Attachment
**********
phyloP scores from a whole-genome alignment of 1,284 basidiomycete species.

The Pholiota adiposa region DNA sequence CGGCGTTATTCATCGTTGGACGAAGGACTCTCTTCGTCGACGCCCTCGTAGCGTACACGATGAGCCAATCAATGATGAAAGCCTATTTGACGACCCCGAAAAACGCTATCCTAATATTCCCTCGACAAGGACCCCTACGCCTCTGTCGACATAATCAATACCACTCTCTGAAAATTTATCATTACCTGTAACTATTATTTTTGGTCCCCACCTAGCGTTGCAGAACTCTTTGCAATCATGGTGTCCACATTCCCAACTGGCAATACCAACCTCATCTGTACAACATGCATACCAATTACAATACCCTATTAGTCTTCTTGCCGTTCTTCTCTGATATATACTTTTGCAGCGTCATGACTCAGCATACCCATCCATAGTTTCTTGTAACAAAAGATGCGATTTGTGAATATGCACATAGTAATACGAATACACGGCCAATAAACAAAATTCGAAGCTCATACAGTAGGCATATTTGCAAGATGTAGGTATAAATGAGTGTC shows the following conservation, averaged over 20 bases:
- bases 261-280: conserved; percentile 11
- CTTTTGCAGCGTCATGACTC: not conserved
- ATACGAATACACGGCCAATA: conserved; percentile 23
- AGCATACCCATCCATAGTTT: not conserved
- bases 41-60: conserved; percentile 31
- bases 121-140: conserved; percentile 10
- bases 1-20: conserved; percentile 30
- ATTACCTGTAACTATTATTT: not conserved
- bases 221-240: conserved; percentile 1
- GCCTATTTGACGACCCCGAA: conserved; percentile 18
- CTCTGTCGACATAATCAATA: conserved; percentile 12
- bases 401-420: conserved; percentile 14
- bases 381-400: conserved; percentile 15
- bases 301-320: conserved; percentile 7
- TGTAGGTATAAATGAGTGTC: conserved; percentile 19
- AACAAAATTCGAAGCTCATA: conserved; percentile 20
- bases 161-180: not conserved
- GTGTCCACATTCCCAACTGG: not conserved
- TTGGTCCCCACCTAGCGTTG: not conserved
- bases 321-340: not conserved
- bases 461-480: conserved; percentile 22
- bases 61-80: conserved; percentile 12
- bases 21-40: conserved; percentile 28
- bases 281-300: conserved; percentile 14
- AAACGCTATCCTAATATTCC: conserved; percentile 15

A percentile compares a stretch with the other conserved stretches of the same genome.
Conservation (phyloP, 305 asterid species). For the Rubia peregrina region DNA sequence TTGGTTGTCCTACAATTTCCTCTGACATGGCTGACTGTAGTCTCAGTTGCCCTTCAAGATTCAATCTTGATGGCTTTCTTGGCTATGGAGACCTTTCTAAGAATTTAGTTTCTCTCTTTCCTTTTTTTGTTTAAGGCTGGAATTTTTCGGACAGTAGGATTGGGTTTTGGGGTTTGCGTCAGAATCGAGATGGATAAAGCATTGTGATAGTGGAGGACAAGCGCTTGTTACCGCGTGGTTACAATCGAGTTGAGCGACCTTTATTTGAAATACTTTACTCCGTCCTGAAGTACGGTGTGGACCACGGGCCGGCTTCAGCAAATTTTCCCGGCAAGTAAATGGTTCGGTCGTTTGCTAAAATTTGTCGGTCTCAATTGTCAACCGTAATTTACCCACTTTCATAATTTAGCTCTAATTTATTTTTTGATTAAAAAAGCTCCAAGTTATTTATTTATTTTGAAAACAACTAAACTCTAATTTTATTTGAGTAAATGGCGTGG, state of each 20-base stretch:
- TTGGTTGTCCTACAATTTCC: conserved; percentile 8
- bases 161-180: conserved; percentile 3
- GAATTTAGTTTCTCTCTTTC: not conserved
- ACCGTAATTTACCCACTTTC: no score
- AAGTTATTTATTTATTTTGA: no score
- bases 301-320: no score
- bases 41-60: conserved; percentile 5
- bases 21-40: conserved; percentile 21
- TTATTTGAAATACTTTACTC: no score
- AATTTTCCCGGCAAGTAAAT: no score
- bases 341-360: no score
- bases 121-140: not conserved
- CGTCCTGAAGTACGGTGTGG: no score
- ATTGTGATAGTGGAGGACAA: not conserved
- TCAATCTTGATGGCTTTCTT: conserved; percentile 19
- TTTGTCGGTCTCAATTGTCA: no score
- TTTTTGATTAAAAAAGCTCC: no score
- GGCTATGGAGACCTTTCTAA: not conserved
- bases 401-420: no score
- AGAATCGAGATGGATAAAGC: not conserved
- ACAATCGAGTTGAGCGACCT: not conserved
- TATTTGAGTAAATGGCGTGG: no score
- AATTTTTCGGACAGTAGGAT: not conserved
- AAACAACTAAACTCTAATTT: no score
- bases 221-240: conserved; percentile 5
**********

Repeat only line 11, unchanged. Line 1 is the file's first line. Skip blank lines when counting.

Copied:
- bases 221-240: conserved; percentile 1